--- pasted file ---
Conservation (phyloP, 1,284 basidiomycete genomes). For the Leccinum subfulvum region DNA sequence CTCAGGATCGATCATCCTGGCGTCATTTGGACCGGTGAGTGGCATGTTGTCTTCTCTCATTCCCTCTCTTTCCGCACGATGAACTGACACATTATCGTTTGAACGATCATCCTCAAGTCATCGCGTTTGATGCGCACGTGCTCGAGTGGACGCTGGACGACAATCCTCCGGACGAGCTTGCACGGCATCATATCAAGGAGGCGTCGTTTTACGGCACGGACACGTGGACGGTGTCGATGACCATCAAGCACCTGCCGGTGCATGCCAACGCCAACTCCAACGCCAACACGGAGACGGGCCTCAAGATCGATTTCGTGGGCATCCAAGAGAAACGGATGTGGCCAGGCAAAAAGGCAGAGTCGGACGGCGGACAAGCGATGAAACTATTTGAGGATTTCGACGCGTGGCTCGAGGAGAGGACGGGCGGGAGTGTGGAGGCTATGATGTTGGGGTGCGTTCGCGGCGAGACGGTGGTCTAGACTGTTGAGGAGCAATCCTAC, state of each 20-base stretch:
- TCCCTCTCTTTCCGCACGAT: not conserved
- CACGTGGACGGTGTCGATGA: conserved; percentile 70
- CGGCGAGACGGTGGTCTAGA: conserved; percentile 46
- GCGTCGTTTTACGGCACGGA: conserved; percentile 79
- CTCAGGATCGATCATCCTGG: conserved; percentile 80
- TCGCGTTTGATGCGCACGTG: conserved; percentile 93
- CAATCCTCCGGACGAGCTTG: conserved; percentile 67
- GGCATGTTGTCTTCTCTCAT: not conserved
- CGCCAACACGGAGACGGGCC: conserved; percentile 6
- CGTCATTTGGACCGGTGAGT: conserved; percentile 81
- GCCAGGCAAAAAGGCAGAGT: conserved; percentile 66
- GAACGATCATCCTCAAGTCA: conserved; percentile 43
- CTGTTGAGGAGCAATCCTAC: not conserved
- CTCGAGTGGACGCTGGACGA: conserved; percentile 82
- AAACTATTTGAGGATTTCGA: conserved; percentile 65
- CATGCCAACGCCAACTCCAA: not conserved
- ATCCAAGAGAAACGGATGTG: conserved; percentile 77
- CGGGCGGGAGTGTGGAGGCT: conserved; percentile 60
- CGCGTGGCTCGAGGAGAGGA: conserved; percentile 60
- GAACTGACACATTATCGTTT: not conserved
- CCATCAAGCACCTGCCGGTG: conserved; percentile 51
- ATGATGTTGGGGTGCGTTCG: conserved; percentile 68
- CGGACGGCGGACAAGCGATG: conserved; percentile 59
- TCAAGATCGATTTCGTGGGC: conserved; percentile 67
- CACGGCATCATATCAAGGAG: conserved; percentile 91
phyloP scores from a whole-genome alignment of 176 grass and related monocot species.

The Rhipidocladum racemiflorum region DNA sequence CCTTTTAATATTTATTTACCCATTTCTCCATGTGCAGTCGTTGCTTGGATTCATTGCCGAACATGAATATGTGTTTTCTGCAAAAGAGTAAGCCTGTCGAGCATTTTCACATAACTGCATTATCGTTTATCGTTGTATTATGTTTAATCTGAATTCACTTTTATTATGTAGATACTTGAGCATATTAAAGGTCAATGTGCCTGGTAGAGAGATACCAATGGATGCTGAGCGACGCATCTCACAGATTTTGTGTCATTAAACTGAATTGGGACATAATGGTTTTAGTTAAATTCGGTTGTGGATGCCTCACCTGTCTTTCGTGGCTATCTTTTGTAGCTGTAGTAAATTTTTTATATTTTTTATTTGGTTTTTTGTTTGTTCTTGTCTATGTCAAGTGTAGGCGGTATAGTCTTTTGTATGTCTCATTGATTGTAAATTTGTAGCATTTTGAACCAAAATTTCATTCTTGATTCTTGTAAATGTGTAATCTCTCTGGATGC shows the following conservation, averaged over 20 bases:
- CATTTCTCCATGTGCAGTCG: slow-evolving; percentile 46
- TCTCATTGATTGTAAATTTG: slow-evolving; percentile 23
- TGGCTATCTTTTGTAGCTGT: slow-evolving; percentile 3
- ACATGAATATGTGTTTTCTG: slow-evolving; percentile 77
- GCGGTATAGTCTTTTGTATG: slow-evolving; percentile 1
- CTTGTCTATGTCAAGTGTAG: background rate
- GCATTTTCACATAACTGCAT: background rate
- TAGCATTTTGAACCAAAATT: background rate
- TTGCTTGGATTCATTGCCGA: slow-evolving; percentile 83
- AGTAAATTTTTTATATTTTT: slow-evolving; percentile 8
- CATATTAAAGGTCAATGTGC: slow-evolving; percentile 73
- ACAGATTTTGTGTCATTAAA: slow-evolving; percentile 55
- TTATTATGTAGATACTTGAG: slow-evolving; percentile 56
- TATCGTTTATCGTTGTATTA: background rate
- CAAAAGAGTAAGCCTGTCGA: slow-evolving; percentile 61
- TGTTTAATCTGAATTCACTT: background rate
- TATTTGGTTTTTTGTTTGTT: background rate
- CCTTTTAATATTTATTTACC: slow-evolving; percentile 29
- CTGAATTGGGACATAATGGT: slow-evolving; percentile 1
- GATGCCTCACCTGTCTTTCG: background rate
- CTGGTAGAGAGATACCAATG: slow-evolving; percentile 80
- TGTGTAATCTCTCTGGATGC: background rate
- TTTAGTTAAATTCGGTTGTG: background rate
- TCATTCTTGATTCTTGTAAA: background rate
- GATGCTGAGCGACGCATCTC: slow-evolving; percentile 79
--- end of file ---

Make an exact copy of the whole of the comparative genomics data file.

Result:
Conservation (phyloP, 1,284 basidiomycete genomes). For the Leccinum subfulvum region DNA sequence CTCAGGATCGATCATCCTGGCGTCATTTGGACCGGTGAGTGGCATGTTGTCTTCTCTCATTCCCTCTCTTTCCGCACGATGAACTGACACATTATCGTTTGAACGATCATCCTCAAGTCATCGCGTTTGATGCGCACGTGCTCGAGTGGACGCTGGACGACAATCCTCCGGACGAGCTTGCACGGCATCATATCAAGGAGGCGTCGTTTTACGGCACGGACACGTGGACGGTGTCGATGACCATCAAGCACCTGCCGGTGCATGCCAACGCCAACTCCAACGCCAACACGGAGACGGGCCTCAAGATCGATTTCGTGGGCATCCAAGAGAAACGGATGTGGCCAGGCAAAAAGGCAGAGTCGGACGGCGGACAAGCGATGAAACTATTTGAGGATTTCGACGCGTGGCTCGAGGAGAGGACGGGCGGGAGTGTGGAGGCTATGATGTTGGGGTGCGTTCGCGGCGAGACGGTGGTCTAGACTGTTGAGGAGCAATCCTAC, state of each 20-base stretch:
- TCCCTCTCTTTCCGCACGAT: not conserved
- CACGTGGACGGTGTCGATGA: conserved; percentile 70
- CGGCGAGACGGTGGTCTAGA: conserved; percentile 46
- GCGTCGTTTTACGGCACGGA: conserved; percentile 79
- CTCAGGATCGATCATCCTGG: conserved; percentile 80
- TCGCGTTTGATGCGCACGTG: conserved; percentile 93
- CAATCCTCCGGACGAGCTTG: conserved; percentile 67
- GGCATGTTGTCTTCTCTCAT: not conserved
- CGCCAACACGGAGACGGGCC: conserved; percentile 6
- CGTCATTTGGACCGGTGAGT: conserved; percentile 81
- GCCAGGCAAAAAGGCAGAGT: conserved; percentile 66
- GAACGATCATCCTCAAGTCA: conserved; percentile 43
- CTGTTGAGGAGCAATCCTAC: not conserved
- CTCGAGTGGACGCTGGACGA: conserved; percentile 82
- AAACTATTTGAGGATTTCGA: conserved; percentile 65
- CATGCCAACGCCAACTCCAA: not conserved
- ATCCAAGAGAAACGGATGTG: conserved; percentile 77
- CGGGCGGGAGTGTGGAGGCT: conserved; percentile 60
- CGCGTGGCTCGAGGAGAGGA: conserved; percentile 60
- GAACTGACACATTATCGTTT: not conserved
- CCATCAAGCACCTGCCGGTG: conserved; percentile 51
- ATGATGTTGGGGTGCGTTCG: conserved; percentile 68
- CGGACGGCGGACAAGCGATG: conserved; percentile 59
- TCAAGATCGATTTCGTGGGC: conserved; percentile 67
- CACGGCATCATATCAAGGAG: conserved; percentile 91
phyloP scores from a whole-genome alignment of 176 grass and related monocot species.

The Rhipidocladum racemiflorum region DNA sequence CCTTTTAATATTTATTTACCCATTTCTCCATGTGCAGTCGTTGCTTGGATTCATTGCCGAACATGAATATGTGTTTTCTGCAAAAGAGTAAGCCTGTCGAGCATTTTCACATAACTGCATTATCGTTTATCGTTGTATTATGTTTAATCTGAATTCACTTTTATTATGTAGATACTTGAGCATATTAAAGGTCAATGTGCCTGGTAGAGAGATACCAATGGATGCTGAGCGACGCATCTCACAGATTTTGTGTCATTAAACTGAATTGGGACATAATGGTTTTAGTTAAATTCGGTTGTGGATGCCTCACCTGTCTTTCGTGGCTATCTTTTGTAGCTGTAGTAAATTTTTTATATTTTTTATTTGGTTTTTTGTTTGTTCTTGTCTATGTCAAGTGTAGGCGGTATAGTCTTTTGTATGTCTCATTGATTGTAAATTTGTAGCATTTTGAACCAAAATTTCATTCTTGATTCTTGTAAATGTGTAATCTCTCTGGATGC shows the following conservation, averaged over 20 bases:
- CATTTCTCCATGTGCAGTCG: slow-evolving; percentile 46
- TCTCATTGATTGTAAATTTG: slow-evolving; percentile 23
- TGGCTATCTTTTGTAGCTGT: slow-evolving; percentile 3
- ACATGAATATGTGTTTTCTG: slow-evolving; percentile 77
- GCGGTATAGTCTTTTGTATG: slow-evolving; percentile 1
- CTTGTCTATGTCAAGTGTAG: background rate
- GCATTTTCACATAACTGCAT: background rate
- TAGCATTTTGAACCAAAATT: background rate
- TTGCTTGGATTCATTGCCGA: slow-evolving; percentile 83
- AGTAAATTTTTTATATTTTT: slow-evolving; percentile 8
- CATATTAAAGGTCAATGTGC: slow-evolving; percentile 73
- ACAGATTTTGTGTCATTAAA: slow-evolving; percentile 55
- TTATTATGTAGATACTTGAG: slow-evolving; percentile 56
- TATCGTTTATCGTTGTATTA: background rate
- CAAAAGAGTAAGCCTGTCGA: slow-evolving; percentile 61
- TGTTTAATCTGAATTCACTT: background rate
- TATTTGGTTTTTTGTTTGTT: background rate
- CCTTTTAATATTTATTTACC: slow-evolving; percentile 29
- CTGAATTGGGACATAATGGT: slow-evolving; percentile 1
- GATGCCTCACCTGTCTTTCG: background rate
- CTGGTAGAGAGATACCAATG: slow-evolving; percentile 80
- TGTGTAATCTCTCTGGATGC: background rate
- TTTAGTTAAATTCGGTTGTG: background rate
- TCATTCTTGATTCTTGTAAA: background rate
- GATGCTGAGCGACGCATCTC: slow-evolving; percentile 79